Marriage seems almost impossible at times because both partners feel so self-justified in their expectations that are not being fulfilled. There is a horrible emotional dead end in the words, “But it’s just plain wrong for you to act that way,” followed by “That’s your perfectionistic perspective” or “Do you think you do everything right?” or by hopeless, resigned silence. The cycle of self-justified self-pity and anger can seem unbreakable.
But what if one or both partners becomes overwhelmed with the truth of justification by faith alone—and especially with the truth that in Christ Jesus God credits me, for Christ’s sake, as fulfilling all of his expectations? What happens if this doctrine so masters our souls that we begin to bend it from the vertical to the horizontal and apply it to our marriages? In our own imperfect efforts in this regard, there have been breakthroughs that seemed at times impossible. It is possible, for Christ’s sake, simply to say, “I will no longer think merely in terms of whether my expectations are met in practice. I will, for Christ’s sake, regard you the way God regards me—complete and accepted in Christ— and thus to be helped and blessed and nurtured and cherished, even if, in practice, you fail.” I know my wife treats me this way. And surely this is part of what Paul calls for when he says that we should forgive “one another, as God in Christ forgave you” (Eph. 4:32). There is more healing for marriage in the doctrine of the imputation of Christ’s righteousness than many of us have begun to discover. . . .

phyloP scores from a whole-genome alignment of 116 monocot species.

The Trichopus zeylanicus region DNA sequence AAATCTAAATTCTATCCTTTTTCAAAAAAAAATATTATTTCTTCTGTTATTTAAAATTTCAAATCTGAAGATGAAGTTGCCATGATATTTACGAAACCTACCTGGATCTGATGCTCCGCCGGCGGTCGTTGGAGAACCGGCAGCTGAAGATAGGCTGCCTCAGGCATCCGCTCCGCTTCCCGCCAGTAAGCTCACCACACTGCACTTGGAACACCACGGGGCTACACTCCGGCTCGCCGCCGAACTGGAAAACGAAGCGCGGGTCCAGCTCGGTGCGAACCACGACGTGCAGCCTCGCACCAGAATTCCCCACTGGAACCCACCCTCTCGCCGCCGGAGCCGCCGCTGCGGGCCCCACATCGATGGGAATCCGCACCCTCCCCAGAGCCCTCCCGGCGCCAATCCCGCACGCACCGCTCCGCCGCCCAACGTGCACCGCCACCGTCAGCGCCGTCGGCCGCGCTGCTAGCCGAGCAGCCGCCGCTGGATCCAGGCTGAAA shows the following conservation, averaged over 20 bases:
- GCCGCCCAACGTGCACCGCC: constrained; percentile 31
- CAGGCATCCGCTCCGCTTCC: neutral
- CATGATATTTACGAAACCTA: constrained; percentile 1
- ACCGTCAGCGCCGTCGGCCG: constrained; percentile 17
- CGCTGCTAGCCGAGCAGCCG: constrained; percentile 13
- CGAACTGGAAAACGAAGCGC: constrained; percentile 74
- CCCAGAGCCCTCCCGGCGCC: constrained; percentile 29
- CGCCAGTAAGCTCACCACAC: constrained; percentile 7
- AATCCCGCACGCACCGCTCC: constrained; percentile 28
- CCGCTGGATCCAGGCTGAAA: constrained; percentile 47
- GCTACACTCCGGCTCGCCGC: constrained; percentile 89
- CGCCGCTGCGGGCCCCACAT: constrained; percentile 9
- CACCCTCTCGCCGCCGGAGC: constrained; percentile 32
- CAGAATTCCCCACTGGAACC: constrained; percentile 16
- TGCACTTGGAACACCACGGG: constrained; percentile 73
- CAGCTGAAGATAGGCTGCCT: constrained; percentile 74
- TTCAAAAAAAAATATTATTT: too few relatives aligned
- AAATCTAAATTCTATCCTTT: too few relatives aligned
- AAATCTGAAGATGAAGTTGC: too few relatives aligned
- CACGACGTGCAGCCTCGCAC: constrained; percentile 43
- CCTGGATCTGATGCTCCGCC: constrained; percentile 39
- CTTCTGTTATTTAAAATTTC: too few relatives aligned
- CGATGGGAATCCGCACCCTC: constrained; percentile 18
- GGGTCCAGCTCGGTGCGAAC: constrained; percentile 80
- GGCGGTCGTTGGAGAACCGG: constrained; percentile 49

Now, in a healthy Christian marriage it may indeed be beneficial for a spouse to not think about whether the other spouse is meeting their expectations, but rather, to try to regard their partner the way God does: as complete and accepted in Christ, and thus to be helped and blessed and nurtured and cherished, even if, in practice, that person fails.
However, take this philosophy and apply it to someone who is being abused by their spouse and what you have is a recipe for inexorable misery for the abused person. There is no room for that abused person to think about how grievously their partner is failing on their side of the bargain. There is no room for complaint by the victim, and no room for the victim to even privately feel her own pain and fear. After all, The Wizard of Oz Piper or his lookalikes are telling her to regard her husband (her wicked abuser) as God regards him [cue the violins].
And of course, there is no room or invitation for her to consider whether her husband is actually a believer in the Gospel of Christ. No invitation for her to think about how God regards non-believers, and how He holds them accountable for their sins because they are not under the blood of Christ. No room for her to think about any of that at all: just a guilting thought-blocking recipe that will keep her in the fog and misery of being controlled by that abuser.
The inversion of truth and denial of reality produced by this spiritual captivity can be profound. At this blog we talk about living in the fog of domestic abuse. Piper’s theological scheme thickens the fog to a pea-souper for victims of abuse.